A recent survey reported that over 60% of organisations had been breached in 2015. This suggests that all organisations, no matter their size need to have a cyber incident response plan in place. In this issue of The BHERT News we invited experts in the field of cybersecurity to offer their knowledge on how you can shape your organisation's actions to the ever-changing digital landscape.
All of us understand what function a deadlock on a door performs, but very few of us would know what role a firewall plays in the world we now live in. It is the responsibility of all, from board directors through to front-line staff to have a fundamental understanding of cybersecurity and what constitutes best practice.
Cybercrime is growing both in frequency and sophistication. From leaked customer payment details to the theft of intellectual property, chances are that one day your organisation will be the target of an attack. Without an adequate plan, businesses face greater disruption or loss if they're hacked. Andrew Gordon discusses the options and what constitutes best practice in dealing with the many facets of a cyberattack.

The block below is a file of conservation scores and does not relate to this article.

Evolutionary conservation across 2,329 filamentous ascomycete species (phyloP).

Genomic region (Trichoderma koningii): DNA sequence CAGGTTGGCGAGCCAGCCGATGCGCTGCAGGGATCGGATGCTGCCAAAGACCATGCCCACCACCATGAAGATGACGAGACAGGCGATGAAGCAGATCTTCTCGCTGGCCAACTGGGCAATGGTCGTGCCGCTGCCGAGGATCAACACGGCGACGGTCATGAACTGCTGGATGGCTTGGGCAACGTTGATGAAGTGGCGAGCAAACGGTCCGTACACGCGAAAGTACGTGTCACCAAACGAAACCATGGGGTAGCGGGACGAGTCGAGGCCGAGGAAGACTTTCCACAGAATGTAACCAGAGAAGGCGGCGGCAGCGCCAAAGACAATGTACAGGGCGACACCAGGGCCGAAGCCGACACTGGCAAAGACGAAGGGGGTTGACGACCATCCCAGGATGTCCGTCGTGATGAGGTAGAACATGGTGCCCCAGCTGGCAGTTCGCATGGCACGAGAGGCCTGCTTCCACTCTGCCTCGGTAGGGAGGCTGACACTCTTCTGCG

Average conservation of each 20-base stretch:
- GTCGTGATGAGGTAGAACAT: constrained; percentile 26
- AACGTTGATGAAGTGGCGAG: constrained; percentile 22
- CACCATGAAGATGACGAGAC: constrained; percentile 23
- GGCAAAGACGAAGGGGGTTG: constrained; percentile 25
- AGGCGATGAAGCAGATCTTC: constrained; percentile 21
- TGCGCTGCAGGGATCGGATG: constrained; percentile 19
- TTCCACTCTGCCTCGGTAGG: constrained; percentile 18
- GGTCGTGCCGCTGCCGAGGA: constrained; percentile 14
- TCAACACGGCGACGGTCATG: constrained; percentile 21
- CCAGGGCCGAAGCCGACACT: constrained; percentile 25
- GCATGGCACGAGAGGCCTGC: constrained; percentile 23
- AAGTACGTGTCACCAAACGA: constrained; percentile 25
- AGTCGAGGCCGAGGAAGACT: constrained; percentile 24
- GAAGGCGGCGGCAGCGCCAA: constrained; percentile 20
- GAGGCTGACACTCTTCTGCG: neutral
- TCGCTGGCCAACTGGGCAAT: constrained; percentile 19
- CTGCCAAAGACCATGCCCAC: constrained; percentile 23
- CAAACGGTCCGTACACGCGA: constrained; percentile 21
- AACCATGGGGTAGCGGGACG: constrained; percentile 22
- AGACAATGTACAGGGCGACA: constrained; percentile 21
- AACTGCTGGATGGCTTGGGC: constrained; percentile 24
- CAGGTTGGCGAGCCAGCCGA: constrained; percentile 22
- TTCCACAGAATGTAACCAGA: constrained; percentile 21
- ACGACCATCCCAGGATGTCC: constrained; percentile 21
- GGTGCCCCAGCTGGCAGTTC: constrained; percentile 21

Digital assets and identities make universities attractive targets. Higher education in the USA is now the third most commonly attacked sector; it is anticipated that Australia will follow this trend.
For universities to defend themselves, a considered and strategic approach involving embedding of cybersecurity in the business and embracing Australia's new Cyber Security Strategy is essential.
By asking the right questions of both your organisation and your existing data you can appropriately manage the business risk of cybersecurity. But what are the questions you should ask and what should you be looking for?
Cyberattacks are becoming more and more sophisticated, yet we see sites being compromised because their owners didn't have even the basic security controls in place. Is this because of a lack of understanding, a shortage of experienced cybersecurity professionals, a lack of training or a lack of funding? This article explores each of these interconnected issues, suggesting some means to tackle the problem nationally and internationally.
The Internet of Things (IoT) is regarded as the next wave of computing revolution. Billions of "things" connected through the Internet changes the way organisations, governments and individuals interact with the physical world.
Unless proper safety and security measures are taken on time to address the potential risks associated with cybersecurity threats, the IoT will become an "Internet of Vulnerable Things". IoT security and safety is one of the key research challenges within CSIRO Data61's cybersecurity strategic research objectives.
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